Wednesday, August 23, 2006

Post-war and uni politics

My stress levels have gone down considerably since the cease fire. I'm not so naive as to think that this is the end of the war; indeed it was just one battle. But still.
Last week I met with a new PhD student who just came here from Israel. We talked about his research and the software he's using. Then he told me how his best friend from uni had died in Lebanon. He was the last soldier to be killed before the cease fire came into effect. He left a wife and 10-month old daughter. Then we talked about his scholarship, and a conference he wants to attend.
Later that day I just couldn't handle the whole surreal situation any more. I had to go out for a walk and a bit of a cry.
Here everything is going on as usual of course, the sun is shining and we're getting beautiful weather after a cold winter. Even the Swedish exchange student was complaining about the cold. Now we have a nice, early spring (thank goodness for global warming!) and flowers are blooming.
Things at the uni are also going on as usual. There are lots of "activists" handing out brochures and putting up posters all over campus. Most are by the Socialist Alliance and usually feature rather histrionic vitriol against Israel, the US, and capitalism. Apparently some Jewish students were harassed, spat on and yelled at. This morning we got an email from the Vice Chancellor warning that offensive behaviour agains Jews will not be tolerated. Not surprisingly, there has been no anti-Muslim behaviour.
I must admit that I sometimes feel scared when confronted with these crazy Marxists and their friends in some of the other student groups. I've heard that some Jewish students choose to wear hats over their kippas so they won't be harassed. I don't "look Jewish" so I don't have that problem, and I don't walk around campus all that much either. But it's sad to think that this is the situation here.

Tuesday, August 08, 2006

Bad thoughts

Hippy "Peace Now" activist in Tel Aviv: "This won't end till we annihilate Beirut"
I'm usually a very rational person who abhors violence in all its forms. But lately I find myself in a bellicose mood.

Yesterday while watching the news I could only think of one thing: one mushroom cloud over Beirut, one over Damascus, and one disproportionately big one over Tehran.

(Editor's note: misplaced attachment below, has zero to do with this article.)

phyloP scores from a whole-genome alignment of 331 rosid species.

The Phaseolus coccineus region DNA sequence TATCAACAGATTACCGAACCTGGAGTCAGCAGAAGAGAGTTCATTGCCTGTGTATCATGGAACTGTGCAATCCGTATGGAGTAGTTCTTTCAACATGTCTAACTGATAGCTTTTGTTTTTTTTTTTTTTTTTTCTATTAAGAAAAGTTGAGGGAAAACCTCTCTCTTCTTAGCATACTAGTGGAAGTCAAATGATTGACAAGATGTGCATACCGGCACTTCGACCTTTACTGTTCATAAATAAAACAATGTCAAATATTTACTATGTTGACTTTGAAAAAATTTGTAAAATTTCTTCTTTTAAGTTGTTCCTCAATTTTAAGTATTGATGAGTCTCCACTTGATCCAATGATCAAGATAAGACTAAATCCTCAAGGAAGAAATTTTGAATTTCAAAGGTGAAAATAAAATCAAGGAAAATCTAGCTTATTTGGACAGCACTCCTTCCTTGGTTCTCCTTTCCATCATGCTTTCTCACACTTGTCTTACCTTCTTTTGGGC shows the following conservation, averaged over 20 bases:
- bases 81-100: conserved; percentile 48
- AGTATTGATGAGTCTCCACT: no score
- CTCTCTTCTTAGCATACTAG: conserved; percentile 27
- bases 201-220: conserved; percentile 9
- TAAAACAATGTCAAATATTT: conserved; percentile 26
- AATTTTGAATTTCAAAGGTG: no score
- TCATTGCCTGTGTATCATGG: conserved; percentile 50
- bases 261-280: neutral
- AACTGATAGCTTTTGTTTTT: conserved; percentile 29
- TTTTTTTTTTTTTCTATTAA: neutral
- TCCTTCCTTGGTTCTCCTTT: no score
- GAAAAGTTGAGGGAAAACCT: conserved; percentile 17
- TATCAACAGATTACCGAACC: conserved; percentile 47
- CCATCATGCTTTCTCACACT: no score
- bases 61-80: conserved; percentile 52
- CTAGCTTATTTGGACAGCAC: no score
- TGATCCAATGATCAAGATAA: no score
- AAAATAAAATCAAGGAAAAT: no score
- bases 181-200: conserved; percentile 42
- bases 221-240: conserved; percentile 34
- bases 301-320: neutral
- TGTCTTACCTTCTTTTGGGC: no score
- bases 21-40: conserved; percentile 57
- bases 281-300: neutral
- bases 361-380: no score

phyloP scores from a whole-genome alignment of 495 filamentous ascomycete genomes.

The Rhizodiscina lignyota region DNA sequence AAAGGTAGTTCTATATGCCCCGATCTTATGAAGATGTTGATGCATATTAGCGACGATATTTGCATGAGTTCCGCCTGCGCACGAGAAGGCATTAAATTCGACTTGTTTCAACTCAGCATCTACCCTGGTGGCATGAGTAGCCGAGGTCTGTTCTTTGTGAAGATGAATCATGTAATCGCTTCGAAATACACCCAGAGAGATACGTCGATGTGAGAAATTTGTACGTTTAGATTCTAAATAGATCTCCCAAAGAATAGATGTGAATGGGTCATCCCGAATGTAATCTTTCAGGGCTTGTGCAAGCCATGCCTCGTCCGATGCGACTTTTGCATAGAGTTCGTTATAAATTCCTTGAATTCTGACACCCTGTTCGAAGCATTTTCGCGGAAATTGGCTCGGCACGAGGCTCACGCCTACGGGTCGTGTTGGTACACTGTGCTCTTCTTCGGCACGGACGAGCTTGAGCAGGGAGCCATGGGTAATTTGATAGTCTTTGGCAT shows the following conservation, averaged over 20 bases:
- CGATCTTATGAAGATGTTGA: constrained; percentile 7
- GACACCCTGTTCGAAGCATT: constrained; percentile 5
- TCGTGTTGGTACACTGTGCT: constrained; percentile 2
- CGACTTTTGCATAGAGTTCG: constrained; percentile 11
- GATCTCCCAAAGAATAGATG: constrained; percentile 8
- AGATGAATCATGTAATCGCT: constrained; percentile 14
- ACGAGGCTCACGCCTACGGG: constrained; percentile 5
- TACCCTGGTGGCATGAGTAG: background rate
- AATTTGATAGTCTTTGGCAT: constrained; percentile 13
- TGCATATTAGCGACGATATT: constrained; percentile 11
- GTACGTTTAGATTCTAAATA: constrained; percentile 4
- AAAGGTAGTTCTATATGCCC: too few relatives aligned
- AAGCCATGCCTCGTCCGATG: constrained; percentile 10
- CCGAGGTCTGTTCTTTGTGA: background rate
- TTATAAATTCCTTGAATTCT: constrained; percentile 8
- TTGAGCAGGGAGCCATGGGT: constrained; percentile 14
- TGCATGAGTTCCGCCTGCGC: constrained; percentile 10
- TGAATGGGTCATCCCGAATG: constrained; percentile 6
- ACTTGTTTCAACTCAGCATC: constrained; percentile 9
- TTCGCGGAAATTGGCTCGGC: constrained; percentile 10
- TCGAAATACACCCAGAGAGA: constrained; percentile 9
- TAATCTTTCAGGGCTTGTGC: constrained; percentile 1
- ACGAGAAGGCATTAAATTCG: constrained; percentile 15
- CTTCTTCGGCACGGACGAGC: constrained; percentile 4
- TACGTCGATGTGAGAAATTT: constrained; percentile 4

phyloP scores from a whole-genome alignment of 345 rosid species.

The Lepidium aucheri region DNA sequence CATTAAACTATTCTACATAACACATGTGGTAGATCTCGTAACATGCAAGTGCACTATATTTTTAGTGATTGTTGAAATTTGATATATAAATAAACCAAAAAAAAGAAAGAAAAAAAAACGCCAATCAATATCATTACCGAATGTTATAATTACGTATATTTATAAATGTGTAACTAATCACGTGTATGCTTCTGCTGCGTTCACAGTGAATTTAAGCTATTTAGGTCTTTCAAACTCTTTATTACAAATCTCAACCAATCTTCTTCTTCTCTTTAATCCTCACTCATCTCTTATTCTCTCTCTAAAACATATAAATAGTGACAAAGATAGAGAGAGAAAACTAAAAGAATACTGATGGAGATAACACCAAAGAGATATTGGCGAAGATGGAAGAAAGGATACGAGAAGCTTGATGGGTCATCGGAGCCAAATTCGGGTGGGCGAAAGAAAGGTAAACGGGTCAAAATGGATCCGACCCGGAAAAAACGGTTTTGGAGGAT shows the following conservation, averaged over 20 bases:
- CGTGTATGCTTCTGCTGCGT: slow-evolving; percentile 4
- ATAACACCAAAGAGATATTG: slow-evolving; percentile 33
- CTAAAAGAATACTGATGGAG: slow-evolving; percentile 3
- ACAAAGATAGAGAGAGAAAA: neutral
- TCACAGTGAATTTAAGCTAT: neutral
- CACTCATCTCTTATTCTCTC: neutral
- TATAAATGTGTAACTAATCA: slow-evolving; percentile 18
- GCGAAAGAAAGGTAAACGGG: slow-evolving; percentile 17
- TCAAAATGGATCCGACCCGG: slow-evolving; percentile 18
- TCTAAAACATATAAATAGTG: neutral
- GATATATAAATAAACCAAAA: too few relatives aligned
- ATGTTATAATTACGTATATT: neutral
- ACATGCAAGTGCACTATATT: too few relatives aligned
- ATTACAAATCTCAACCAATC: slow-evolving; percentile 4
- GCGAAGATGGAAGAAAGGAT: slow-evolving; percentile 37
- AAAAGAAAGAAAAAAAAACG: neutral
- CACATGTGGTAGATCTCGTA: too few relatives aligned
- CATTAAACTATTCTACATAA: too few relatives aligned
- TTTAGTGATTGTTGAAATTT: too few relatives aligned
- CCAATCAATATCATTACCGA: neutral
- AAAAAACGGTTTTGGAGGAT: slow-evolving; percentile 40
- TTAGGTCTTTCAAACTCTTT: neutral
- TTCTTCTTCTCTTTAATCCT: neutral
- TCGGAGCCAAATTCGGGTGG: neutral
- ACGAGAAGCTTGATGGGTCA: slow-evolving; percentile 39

The war would be over that same day.

I don't like what this war is doing to me. I want to go back to my good old optimistic self.

Wednesday, August 02, 2006

Comfort food

Maybe it's the stressful times, but lately I've been preparing and eating more and more comfort food. For example, I bought some semolina and I've been spending quite some time in the mornings lately stirring pots of cream of wheat (I found out that this is what solet is called in English) trying to get a lumpless bowl of yummy cream of wheat, sweetened with cinnamon and honey, or brown sugar and vanilla. mmmm.
It reminds me of my childhood when grandma used to cook solet for me. It also reminds me of the hospital that we were forced to "volunteer" at when we were in high school. We would spend nights there on alert. In case of a chemical weapons attack from Saddam, our job was to wear plastic clothes and gas masks and shower the injured before they were admitted to the hospital. Looking back I'm appalled by the whole thing, but back then it was just one big co-ed slumber party. In the morning we'd have breakfast at the hospital dining room. The solet was lumpy and not at all as yummy as savta's.
Anyway, I've found out that you can make all sorts of things with semolina: bread, cakes and cookies. Yum!

What he said

An English translation of Ben Caspit's proposed speech for Olmert.

Tuesday, August 01, 2006

Now it's personal

My cousin has been called up for reserve duty. My brother-in-law was told to be ready to be called up any day. They both have pregnant wives at home.

It's a tough job

...being an IDF spokesperson right now.